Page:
Ah, June. It’s a happy month in the garden. The temps this year have been mild and we’ve had enough rain. I’m getting ready for my big shindig next Saturday which means I’d better hurry up and get the last of the annuals planted. I have a flat of purple petunias to put in and a few red impatiens. And there is a dwarf sweet spire that I need to find a place for. I’ve ordered two more chairs for the sitting area in the Secret Garden. And, I’m in the process of getting estimates for a new fence that separates my yard from the park. And, of course, I am enjoying my new brick pathways. What a lucky gardener I am…
This is my first bloom day of the season! A shout out to May Dreams Gardens for starting this wonderful tradition of reporting out what is blooming in our gardens on the 15th of each month. I love going to her website and following the links to gardens all over the world.
My big news, though, is that in a couple of weeks my crushed limestone paths in the Secret Garden will become bricked pathways. I initially thought I would hire a landscaper to do the job. But my garden guru Dale has a neighbor who needed to get rid of more than a thousand bricks that were once a retaining wall. And, my friend Maja in Maine volunteered to lay the bricks. So, rather than the sterile perfection of a professionally laid path, I’m going to get something far more interesting and meaningful.
And, of course, I’ve been playing with bricks. At first I thought I would need to get rid of the crushed limestone, but now I think it will create a good foundation for the bricks. This means the pathway will be a little higher than it is “supposed” to be, but I suspect that won’t be a big issue, especially when fresh bark is spread on the garden next spring.
The temps rose yesterday to 90 degrees, but the heat isn’t unexpected. And, we are not experiencing a drought like last year. July blooms are on schedule and it seems like the whole garden is making up for last year. The cherry tree is still full of gorgeous red tart cherries. In fact, I picked 4 cups last night and made a cherry crisp. Last year I didn’t even bother with picking. The early warmth and subsequent freeze killed last years crop.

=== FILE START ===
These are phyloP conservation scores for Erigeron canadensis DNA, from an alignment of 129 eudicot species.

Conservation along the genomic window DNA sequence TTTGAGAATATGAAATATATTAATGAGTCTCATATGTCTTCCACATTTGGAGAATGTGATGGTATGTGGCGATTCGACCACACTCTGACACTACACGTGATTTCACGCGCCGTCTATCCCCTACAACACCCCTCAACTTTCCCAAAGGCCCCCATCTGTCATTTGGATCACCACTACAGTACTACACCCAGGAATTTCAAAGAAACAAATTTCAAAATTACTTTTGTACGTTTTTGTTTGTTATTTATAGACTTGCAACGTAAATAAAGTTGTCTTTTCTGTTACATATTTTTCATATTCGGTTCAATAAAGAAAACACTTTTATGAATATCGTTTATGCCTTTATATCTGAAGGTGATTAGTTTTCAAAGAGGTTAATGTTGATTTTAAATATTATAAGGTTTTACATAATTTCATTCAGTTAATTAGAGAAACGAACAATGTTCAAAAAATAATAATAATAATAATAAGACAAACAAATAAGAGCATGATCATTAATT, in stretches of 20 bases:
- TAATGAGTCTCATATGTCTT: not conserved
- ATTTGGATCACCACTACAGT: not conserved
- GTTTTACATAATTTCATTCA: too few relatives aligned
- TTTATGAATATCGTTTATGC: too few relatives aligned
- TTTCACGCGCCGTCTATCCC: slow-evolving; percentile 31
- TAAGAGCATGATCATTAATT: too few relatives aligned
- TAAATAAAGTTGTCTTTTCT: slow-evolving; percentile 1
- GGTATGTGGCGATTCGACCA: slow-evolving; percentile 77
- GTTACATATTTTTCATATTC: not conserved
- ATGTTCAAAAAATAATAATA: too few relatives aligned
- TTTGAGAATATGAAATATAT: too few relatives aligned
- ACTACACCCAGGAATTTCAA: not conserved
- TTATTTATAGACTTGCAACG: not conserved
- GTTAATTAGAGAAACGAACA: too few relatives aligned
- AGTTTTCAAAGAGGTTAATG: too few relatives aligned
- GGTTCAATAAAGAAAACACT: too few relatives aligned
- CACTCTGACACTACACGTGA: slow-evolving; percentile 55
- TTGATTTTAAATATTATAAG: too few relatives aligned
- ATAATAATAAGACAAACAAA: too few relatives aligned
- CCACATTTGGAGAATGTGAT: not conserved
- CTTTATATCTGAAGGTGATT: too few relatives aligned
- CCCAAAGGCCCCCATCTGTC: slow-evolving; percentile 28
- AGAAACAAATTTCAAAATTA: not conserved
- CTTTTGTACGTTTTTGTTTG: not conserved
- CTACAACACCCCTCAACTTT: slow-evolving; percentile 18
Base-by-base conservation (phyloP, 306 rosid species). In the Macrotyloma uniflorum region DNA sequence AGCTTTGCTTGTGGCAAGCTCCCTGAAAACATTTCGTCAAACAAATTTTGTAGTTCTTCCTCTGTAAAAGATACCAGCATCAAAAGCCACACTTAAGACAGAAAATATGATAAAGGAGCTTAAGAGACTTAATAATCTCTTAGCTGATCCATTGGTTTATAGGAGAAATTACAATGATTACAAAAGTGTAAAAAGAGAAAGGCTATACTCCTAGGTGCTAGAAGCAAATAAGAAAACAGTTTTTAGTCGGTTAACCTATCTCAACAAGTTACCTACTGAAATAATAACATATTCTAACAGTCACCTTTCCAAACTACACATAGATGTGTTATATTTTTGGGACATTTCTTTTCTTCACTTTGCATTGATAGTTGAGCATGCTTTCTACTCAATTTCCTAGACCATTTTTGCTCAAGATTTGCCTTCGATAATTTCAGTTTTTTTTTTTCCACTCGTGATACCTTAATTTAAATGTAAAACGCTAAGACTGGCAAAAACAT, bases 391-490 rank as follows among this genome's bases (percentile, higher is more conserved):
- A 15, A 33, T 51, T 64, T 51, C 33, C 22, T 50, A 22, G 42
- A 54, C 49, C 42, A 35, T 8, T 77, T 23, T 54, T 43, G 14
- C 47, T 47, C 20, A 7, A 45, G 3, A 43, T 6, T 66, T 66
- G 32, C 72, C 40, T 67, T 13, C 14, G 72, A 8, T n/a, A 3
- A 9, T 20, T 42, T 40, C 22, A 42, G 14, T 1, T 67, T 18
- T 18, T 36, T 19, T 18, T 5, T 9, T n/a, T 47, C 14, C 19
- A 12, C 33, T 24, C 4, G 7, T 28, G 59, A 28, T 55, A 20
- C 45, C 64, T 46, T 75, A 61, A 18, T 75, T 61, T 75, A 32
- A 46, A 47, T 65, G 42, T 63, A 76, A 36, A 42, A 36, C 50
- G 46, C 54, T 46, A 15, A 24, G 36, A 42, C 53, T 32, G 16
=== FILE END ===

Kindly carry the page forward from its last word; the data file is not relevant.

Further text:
It’s pretty bleak in the garden, but there are signs of life. We’ve had a slow spring, and that’s just fine with me. A year ago the garden was seduced into early bloom. This spring the juncos are still around, but the robins have returned, and the cardinals are singing. And the hellebores are blooming!
Wow, it’s still hot. And the garden is baking. The day lilies that were in glorious bloom just a week ago are now fading. I’ve begun removing bare scapes and scraping at the lifeless brown leaves that seem more prevalent this year than seems normal. The garden gets watered daily thanks to the in-ground system. Michigan, surrounded by water, rarely gets water restrictions. But the heat is taking its toll, especially on the hydrangeas. In fact, I may lose a couple even though I give them extra water each day. Sadly, there seems to be no end in sight. At best, we have a chance of thunderstorms this week. Weeks of 90 degree heat just isn’t what my garden is used to.
May is an anxious time for me in the garden. I haven’t gotten the annuals in yet. And, the 12 yards of shredded bark have not arrived. So, the gardens look good from a distance, but up close, they are messy and there are bare patches where the annuals will go. Mind you, a little anxiety is good. It goads us forward. And I have no excuses to move forward because the watering system guy came this afternoon to hook everything up and repair the damage the snow plow did to one of the lines this winter.
Everything, of course, is early. The McFarlane lilacs are out, and so is the mock orange.
The cheddar pinks (Dianthus gratianopolitanus) are going crazy! I love how they brighten up this shady little nook under the old dogwood, especially since I haven’t shopped for annuals and baskets yet.
The old dogwood is host to birds, bees, and fuzzy clusters of tiny flowers. The kousa dogwood hasn’t quite arrived yet, but I suspect it will be gorgeous in a couple of days.
The Wild Spice Hansa roses have been blooming for a few weeks, though, they got nipped during a frost. Sill, nothing seems to deter them.
I was surprised to find a spiderwort (tradenscantia) blooming in one of the entrance gardens. I didn’t plant it. In fact, I’ve been trying, unsuccessfully, to get rid of the last vestiges left by the previous owner.
The heuchera and heucherella are looking really good. The entrance garden is further along than the heurchera in the Secret Garden, but the entrance garden gets full sun.
The tiny amsonia stars are blooming, too. These were a lucky find at a garden center a couple years ago. I think they were $1 per pot. I’ve certainly enjoyed them!
This little columbine kept coming back year after year, much as I tried to get rid of it. It, too, was left over from the previous owner, and now I’ve decided I quite like its pretty pink and white blossoms.
And how I wish that those saucers of clematis would bloom all summer! How can such delicate looking vines burst forth with such huge flowers. I remember the first time I ever saw a clematis blooming. I thought perhaps they were plastic flowers that someone had stuck on a piece of lattice. There are still a few bleeding hearts (dicentra) blooming.